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If you take any of the  vitamins, here are two things to remember:

Pyridoxine (vitamin B6) is a diuretic, and may make you need to urinate often. It's not a good idea to take this vitamin before you go to sleep; instead, take it in the morning or afternoon.

Other  vitamins can make it hard to fall asleep. As a safe rule, you should take only  vitamins in the morning.

Cobalamin (B12) was studied by Dr. Sandra Kaplan, who examined several patients suffering from vitamin Â12 deficiency. In the laboratory, she exposed their immune cells to a common bacteria and found that the immune cells' ability to destroy the bacteria was more than one-third weaker than cells from control patients with no B12 deficiency.

Folic acid was studied by Dr. Robert Gross at MIT, who looked at the immune responses of twenty-three patients with folic acid deficiency. He found that these patients couldn't mount an effective immune response when challenged. However, when the patients were given folic acid supplements, their weakened immune responses returned to normal.


Let's forget the laboratory for a moment, and talk about people. What does all this scientific evidence mean for you? Knowing all of this, doesn't it make sense to go out and take as many vitamins as possible? Emphatically not. Unlike money or friends, more vitamins are definitely not always better. Every vitamin works best within a certain dosage range, and taking too much can be as bad, or worse, than taking too little.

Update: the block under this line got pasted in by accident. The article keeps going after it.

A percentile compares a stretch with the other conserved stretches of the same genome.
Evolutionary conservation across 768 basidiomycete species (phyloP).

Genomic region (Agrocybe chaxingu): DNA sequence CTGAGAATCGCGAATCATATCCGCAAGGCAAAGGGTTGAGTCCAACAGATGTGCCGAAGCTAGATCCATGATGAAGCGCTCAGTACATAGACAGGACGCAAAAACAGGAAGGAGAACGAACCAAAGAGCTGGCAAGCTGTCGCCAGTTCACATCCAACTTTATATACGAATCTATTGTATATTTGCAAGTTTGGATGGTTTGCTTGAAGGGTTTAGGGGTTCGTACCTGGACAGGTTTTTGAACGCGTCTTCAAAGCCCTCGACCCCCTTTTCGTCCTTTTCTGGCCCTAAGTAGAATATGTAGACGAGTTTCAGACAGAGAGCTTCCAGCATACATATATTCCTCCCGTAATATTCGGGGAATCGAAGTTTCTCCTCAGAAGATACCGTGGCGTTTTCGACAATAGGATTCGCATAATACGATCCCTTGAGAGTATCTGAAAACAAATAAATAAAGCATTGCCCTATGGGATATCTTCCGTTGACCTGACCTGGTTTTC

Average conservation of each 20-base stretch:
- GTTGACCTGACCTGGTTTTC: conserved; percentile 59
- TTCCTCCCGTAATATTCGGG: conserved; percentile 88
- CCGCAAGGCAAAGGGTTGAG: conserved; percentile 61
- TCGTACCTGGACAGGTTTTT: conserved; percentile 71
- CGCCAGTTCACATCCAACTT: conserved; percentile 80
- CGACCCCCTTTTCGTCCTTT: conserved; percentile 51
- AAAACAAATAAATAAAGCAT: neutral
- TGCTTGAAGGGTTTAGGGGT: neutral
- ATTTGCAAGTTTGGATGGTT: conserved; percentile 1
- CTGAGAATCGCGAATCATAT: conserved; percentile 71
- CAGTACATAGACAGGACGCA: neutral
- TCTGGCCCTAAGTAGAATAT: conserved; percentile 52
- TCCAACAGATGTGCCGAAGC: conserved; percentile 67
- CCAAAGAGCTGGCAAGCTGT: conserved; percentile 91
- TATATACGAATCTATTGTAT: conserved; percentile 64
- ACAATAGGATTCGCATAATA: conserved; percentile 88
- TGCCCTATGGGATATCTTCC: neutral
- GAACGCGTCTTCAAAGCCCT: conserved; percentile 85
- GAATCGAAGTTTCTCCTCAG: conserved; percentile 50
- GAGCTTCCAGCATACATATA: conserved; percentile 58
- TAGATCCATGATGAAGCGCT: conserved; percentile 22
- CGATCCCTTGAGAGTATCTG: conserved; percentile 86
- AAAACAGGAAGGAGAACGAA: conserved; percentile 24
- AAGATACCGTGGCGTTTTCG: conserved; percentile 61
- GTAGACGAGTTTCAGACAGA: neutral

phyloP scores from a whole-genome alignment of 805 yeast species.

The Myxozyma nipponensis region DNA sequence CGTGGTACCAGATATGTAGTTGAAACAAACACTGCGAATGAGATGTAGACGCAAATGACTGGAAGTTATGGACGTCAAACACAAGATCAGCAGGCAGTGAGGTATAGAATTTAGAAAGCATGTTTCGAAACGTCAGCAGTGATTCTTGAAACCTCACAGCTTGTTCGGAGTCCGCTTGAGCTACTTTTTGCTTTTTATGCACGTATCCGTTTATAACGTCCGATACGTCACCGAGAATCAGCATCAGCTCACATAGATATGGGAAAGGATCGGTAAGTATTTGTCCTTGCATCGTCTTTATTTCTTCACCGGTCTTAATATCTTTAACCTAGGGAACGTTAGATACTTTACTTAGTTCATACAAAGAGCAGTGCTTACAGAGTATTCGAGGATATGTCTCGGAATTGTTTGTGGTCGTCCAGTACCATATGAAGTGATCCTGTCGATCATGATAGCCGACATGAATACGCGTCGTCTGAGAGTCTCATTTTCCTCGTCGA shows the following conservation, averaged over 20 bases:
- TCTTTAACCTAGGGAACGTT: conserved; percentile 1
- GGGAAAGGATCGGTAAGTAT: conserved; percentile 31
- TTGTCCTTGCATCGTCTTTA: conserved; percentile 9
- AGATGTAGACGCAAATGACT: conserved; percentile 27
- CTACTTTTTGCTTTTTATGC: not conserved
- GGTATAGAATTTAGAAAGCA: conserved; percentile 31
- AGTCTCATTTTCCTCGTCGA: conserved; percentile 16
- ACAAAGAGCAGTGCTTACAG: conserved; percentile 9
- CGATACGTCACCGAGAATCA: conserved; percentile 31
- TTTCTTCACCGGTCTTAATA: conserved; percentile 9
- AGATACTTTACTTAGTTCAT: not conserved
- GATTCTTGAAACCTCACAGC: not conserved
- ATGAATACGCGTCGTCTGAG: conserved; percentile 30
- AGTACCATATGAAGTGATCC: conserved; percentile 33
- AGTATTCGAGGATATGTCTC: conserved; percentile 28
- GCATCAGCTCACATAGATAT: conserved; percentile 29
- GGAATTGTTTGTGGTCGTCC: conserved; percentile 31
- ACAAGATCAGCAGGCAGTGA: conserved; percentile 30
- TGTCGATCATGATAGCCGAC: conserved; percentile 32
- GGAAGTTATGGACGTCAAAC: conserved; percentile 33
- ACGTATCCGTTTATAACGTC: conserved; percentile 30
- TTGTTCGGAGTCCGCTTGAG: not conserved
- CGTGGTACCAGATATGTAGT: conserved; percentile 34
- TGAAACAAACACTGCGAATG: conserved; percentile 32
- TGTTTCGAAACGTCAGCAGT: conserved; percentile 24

This is especially true with the fat-soluble vitamins—A, D, E, and K. Because these vitamins are stored in fat and not in watery tissues, the body can't flush them out when it has too much. If you're taking too much, you can suffer a wide range of symptoms: blurred vision, tremors, restlessness, kidney stones, ulcers, upset stomach, hair loss, nausea, rapid heartbeat, and high blood pressure.

What most people don't know is that even the water-soluble vitamins—vitamin Ñ and the  complex vitamins—work best in certain amounts. A recent paper from the Mayo Clinic reported that several people who were taking megadoses of Pyridoxine (B6) without medical supervision showed signs of serious overdose, including tingling and numbness in their hands and feet, unsteadiness, and lack of muscle coordination. Fortunately, this story ends happily: all of the patients reported their symptoms disappeared when they stopped overdosing themselves.

Another study, from India, showed that volunteers taking vitamin Ñ boosted their immune strength—up to a point. But if they took too much, their cells were actually less able to kill bacteria, which shows a dramatic drop in immune strength. In another study, researchers in California found that high concentrations of vitamin Ñ actually reduce immune cells' ability to kill fungal invaders in the body. The same is true of vitamin E; in the right doses, it stimulates the immune system, but too much of it actually brings about a weaker, less active immune response in people.

That is why each of us must design our individual carefully calibrated vitamin program. The vitamins you need depend on your age, sex, diet, health, exercise, stress level, and a host of other lifestyle factors.


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